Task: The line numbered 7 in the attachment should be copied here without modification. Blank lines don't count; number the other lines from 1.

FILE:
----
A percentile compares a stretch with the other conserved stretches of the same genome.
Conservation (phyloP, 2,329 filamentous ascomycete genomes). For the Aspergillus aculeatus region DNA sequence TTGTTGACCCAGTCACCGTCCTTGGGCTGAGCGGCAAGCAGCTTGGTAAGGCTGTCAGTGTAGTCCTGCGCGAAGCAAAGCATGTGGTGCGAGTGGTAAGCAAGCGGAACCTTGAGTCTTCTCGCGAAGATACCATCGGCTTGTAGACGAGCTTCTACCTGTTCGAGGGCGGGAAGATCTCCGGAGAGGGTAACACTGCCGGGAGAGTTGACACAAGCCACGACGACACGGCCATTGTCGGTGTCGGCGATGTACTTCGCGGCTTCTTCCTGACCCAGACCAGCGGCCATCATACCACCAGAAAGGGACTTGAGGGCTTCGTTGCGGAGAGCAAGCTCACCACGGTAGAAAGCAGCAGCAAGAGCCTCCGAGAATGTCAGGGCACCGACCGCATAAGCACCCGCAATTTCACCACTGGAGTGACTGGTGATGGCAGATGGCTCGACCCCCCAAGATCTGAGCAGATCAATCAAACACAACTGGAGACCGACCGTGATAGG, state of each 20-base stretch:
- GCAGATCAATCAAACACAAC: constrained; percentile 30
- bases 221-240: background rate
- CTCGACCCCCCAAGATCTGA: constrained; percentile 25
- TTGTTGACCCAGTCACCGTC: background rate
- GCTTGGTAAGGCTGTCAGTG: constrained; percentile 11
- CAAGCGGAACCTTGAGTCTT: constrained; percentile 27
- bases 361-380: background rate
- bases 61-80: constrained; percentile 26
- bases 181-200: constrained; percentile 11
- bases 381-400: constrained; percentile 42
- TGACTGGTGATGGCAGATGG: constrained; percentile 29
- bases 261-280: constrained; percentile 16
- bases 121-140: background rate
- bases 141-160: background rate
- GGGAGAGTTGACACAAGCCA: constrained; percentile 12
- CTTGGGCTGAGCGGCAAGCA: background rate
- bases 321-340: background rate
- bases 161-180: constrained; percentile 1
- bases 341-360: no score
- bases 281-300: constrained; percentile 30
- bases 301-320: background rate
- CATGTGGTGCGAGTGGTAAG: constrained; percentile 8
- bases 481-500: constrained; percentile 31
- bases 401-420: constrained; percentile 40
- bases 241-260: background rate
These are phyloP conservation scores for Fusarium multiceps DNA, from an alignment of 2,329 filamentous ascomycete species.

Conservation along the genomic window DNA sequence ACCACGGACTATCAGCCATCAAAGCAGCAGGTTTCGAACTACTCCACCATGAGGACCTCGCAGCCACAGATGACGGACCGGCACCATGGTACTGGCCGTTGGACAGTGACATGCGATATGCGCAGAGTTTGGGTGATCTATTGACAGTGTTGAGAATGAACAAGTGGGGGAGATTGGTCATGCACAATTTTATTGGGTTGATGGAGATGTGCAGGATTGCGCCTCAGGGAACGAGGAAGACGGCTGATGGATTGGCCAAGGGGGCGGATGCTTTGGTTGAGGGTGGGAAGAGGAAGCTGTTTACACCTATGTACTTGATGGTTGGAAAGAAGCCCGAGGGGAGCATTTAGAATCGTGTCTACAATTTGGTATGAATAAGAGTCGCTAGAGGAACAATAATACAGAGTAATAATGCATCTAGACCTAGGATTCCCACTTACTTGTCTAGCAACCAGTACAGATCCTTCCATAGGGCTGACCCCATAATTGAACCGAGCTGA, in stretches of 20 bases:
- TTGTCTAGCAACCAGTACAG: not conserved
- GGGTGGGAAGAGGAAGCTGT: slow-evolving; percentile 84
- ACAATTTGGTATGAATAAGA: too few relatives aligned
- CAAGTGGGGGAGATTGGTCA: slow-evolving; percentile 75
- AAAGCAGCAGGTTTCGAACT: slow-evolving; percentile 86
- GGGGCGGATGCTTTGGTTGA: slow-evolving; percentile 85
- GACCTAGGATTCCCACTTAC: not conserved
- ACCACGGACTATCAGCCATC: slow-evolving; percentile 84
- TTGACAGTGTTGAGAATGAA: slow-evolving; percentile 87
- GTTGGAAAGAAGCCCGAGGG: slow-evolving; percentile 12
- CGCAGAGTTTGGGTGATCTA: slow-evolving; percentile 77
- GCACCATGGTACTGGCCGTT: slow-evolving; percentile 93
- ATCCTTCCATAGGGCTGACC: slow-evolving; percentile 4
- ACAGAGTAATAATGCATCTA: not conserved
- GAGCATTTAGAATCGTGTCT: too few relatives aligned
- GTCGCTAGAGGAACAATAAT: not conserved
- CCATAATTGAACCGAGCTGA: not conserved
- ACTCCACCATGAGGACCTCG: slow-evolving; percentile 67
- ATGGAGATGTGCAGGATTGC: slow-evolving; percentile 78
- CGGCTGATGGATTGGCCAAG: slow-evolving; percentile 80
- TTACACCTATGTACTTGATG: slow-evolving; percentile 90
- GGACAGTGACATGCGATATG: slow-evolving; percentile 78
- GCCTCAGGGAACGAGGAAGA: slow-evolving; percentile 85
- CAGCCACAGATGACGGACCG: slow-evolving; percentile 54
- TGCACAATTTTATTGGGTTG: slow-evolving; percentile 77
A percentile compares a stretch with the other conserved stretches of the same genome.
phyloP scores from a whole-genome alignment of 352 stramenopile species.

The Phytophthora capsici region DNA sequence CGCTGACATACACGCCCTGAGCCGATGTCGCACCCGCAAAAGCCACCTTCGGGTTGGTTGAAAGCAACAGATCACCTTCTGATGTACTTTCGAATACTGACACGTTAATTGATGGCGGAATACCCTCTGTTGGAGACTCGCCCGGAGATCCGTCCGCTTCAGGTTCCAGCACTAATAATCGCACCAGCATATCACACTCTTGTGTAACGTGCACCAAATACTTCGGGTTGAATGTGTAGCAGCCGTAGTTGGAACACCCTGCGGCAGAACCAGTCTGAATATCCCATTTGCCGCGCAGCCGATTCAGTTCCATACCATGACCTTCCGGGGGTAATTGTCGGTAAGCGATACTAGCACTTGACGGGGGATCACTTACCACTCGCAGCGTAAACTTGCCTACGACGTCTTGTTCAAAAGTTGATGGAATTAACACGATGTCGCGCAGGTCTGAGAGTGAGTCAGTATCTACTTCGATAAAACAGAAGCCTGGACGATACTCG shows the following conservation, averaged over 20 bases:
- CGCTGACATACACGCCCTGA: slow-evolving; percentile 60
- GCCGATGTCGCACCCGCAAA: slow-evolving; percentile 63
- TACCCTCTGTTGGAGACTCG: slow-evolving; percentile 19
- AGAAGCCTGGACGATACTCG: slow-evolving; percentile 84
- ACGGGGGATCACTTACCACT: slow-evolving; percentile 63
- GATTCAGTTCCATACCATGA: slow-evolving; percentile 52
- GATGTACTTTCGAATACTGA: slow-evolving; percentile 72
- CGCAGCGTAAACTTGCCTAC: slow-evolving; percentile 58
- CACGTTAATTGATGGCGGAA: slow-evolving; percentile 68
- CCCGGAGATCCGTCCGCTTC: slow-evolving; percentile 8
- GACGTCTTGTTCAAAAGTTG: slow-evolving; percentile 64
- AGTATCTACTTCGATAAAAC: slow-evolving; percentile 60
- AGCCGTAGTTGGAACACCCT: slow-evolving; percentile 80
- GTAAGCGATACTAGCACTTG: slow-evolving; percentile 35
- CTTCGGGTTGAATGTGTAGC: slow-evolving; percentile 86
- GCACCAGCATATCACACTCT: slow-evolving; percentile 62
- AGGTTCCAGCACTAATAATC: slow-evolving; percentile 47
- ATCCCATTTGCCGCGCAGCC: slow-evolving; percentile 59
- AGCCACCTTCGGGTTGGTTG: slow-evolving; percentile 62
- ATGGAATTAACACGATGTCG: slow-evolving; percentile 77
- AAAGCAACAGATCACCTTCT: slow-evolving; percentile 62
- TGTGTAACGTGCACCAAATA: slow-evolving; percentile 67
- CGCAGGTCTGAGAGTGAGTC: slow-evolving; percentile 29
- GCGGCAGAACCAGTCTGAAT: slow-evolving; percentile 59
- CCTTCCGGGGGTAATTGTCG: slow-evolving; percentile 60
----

- GCTTGGTAAGGCTGTCAGTG: constrained; percentile 11